Feb 24, 2012

How to Plan a Vegetable Garden

Growing your own food is one of the smartest things that you can do. Not only can you save money on your organic food bill, but you will also be doing something that is healthy and positive. Before you start you are going to have to have a plan, as it really does make a big difference the way a garden is planned out, in terms of its success and productivity. The following are some tips for planning out your vegetable garden.

Decide What You Want
Deciding what you want to grow is one of the most fun parts of the entire process, so make a list with all of your favourites on it. It’s a good idea to plan in conjunction with other green thumb friends, so that you can coordinate who’s growing what, and therefore, have a huge variety and supply between you. Be sure that what you want to grow are varieties suitable to your kind of climate.

Get SeedsIf you don’t already have the seeds that you want, it’s a good idea to start keeping them from any organic produce that you buy. If they are organic they will work just fine, so save your seeds and dry them out, before bagging and labelling them, and putting them aside. Obviously some plants won’t give you their seeds this way, so you may have to look into finding places to buy seeds for some of your crops.

Your local nursery will have seeds as soon as they are available, and most places selling seeds have pretty decent websites, so you can usually just order whatever you need online. Some plants need to be started months before you plant them as seedlings, so make sure you have all your seeds early.

Plan Your Position
Have a look at potential areas for your garden and watch to see how much sunlight they get throughout the day. If an area gets no light, pick another place for your garden. Depending on your space, you may just need to move your garden area slightly to have way better sunlight. Keep in mind how different plants grow, as you don’t want some to be blocking sunlight to the others.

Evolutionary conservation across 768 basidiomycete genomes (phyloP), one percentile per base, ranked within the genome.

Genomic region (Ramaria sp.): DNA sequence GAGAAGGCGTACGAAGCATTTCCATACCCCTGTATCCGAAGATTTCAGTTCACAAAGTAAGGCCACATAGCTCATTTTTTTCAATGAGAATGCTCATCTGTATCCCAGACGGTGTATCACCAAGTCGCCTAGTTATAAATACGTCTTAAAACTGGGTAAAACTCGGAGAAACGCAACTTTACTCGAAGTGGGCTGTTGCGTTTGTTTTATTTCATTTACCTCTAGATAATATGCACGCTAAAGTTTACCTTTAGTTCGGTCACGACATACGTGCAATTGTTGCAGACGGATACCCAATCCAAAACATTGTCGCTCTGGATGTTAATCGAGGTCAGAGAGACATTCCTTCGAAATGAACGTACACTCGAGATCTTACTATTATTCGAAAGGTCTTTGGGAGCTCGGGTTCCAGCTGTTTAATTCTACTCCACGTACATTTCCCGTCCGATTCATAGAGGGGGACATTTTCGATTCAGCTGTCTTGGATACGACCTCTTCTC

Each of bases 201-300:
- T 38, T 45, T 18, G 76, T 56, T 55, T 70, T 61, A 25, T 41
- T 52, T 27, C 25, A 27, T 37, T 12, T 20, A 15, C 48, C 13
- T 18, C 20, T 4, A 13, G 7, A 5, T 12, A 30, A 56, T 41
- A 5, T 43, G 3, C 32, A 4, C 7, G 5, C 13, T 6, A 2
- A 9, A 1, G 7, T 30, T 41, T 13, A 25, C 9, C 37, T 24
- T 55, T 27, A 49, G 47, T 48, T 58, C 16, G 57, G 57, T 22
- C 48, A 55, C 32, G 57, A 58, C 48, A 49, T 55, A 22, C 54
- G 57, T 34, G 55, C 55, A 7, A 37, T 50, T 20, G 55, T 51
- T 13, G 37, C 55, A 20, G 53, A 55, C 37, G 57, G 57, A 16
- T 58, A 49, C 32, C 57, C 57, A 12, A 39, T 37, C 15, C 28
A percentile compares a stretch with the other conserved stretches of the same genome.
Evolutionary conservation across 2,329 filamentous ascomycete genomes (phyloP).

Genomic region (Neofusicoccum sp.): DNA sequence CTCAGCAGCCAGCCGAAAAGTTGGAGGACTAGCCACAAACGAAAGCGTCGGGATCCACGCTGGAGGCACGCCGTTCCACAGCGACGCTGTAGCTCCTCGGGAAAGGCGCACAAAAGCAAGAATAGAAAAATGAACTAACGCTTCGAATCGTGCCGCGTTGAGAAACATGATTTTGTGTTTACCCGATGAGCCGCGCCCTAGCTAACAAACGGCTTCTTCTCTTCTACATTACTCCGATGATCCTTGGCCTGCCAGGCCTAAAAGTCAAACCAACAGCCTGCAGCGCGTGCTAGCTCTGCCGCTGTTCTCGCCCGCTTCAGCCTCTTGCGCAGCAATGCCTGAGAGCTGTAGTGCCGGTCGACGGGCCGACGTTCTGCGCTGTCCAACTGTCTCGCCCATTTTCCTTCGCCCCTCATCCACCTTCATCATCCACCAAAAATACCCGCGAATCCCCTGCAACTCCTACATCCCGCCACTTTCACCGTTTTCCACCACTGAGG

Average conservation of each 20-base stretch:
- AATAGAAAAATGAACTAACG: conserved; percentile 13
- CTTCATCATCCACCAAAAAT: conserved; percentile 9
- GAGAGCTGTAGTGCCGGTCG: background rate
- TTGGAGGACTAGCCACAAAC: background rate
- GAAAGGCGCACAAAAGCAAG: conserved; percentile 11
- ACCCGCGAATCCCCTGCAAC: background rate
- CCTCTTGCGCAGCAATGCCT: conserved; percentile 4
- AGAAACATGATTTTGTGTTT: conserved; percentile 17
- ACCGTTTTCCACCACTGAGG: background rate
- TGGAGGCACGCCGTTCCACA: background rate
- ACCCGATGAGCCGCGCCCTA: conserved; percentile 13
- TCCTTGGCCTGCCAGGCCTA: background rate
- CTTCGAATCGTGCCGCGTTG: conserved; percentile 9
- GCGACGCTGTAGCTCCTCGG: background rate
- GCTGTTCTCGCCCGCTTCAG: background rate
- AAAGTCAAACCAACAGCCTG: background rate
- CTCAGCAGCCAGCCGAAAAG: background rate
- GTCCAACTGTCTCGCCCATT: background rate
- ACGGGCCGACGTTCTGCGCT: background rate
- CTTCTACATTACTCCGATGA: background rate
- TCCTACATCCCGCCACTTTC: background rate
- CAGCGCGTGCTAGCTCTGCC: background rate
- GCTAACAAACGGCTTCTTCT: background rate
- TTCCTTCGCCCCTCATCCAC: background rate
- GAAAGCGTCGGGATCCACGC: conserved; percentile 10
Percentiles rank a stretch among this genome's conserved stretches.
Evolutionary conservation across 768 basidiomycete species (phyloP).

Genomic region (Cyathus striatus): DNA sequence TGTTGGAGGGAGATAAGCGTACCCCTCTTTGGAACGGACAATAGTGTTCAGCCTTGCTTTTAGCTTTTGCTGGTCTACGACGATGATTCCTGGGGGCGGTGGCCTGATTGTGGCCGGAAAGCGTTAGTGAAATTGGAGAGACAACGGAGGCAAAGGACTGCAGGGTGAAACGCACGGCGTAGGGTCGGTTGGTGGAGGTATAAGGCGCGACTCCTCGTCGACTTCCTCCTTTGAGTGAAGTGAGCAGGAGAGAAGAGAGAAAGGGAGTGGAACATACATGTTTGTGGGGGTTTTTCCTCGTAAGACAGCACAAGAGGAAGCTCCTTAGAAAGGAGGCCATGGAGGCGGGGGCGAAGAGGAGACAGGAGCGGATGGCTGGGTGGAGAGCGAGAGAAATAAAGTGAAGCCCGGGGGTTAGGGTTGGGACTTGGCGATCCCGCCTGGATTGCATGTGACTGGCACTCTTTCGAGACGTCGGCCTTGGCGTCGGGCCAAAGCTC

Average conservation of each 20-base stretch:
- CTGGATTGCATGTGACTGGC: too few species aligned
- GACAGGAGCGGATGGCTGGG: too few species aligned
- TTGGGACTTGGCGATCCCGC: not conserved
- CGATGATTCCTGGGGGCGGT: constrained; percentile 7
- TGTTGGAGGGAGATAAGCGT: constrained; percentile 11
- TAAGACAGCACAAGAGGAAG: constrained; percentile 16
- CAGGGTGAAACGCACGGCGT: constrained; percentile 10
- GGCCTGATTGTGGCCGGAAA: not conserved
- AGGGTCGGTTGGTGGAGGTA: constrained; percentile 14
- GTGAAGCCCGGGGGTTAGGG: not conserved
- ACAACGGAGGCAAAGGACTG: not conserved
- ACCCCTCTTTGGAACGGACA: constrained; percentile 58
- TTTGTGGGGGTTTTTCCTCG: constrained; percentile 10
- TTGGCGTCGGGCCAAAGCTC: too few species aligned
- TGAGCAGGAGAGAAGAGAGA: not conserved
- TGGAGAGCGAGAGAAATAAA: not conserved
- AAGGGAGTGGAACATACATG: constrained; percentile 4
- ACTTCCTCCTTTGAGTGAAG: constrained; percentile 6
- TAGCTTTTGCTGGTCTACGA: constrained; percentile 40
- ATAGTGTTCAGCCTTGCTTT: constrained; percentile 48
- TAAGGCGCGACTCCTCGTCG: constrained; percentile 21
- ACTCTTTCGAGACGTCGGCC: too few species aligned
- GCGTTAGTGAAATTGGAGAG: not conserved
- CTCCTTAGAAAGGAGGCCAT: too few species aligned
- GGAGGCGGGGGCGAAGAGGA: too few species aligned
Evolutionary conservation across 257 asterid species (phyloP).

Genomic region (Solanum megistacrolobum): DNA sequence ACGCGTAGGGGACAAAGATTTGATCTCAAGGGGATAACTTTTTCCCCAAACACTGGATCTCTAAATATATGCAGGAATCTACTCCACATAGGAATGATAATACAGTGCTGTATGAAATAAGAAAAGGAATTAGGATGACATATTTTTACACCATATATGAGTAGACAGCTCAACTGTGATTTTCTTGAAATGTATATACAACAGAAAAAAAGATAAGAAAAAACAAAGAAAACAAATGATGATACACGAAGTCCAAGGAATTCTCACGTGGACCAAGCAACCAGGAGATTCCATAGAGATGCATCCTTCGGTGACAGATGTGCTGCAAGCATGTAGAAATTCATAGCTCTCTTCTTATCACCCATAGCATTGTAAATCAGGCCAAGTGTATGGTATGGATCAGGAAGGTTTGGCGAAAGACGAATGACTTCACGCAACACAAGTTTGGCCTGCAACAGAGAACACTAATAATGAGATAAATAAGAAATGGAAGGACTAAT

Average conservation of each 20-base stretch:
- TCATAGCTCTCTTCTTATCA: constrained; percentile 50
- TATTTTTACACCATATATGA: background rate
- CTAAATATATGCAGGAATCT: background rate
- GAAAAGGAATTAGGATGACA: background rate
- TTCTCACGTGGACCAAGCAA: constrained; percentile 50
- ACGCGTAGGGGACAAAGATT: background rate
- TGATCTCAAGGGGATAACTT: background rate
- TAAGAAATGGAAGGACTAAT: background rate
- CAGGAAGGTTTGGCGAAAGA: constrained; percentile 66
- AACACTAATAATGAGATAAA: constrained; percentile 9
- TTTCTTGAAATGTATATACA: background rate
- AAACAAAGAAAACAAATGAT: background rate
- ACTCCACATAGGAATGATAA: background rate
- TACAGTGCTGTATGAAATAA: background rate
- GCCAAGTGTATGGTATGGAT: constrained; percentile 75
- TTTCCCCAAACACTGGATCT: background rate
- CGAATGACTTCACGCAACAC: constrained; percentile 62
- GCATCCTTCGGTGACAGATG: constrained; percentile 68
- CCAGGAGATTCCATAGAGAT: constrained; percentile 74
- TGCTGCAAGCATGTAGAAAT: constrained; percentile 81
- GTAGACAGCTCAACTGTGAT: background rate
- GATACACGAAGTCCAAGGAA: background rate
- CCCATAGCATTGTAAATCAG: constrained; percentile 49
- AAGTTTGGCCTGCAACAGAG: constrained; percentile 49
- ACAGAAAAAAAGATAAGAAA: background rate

Find out which plants grow well near each other, and also which ones deter insects and pests, as you may need to add an extra few plants or flowers, to help protect all of the others. When planning positions, keep in mind how you will be able to access the plants once everything starts to grow, as you will need to be watering, weeding, harvesting, etc. If you have any extra garden space to fill, ask your partner what their favourite flower is, and plant some so that you have a good supply to be giving them.

CompostIf you are gardening organically, and you should, you will need active compost in order to feed essential nutrients into the soil, so if you don’t have one yet, start a compost pile or bin. Essentially, you will be creating a mix of organic waste from your kitchen and the garden, mixing and watering it regularly, and creating a substance rich in everything that your soil needs. Ideally, you will want to have had your compost going for at least a few months before you plant your garden.
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1 comment:

Yen said...

I'll take note of this, when I have my own house and garden I will have this topic as reference:)

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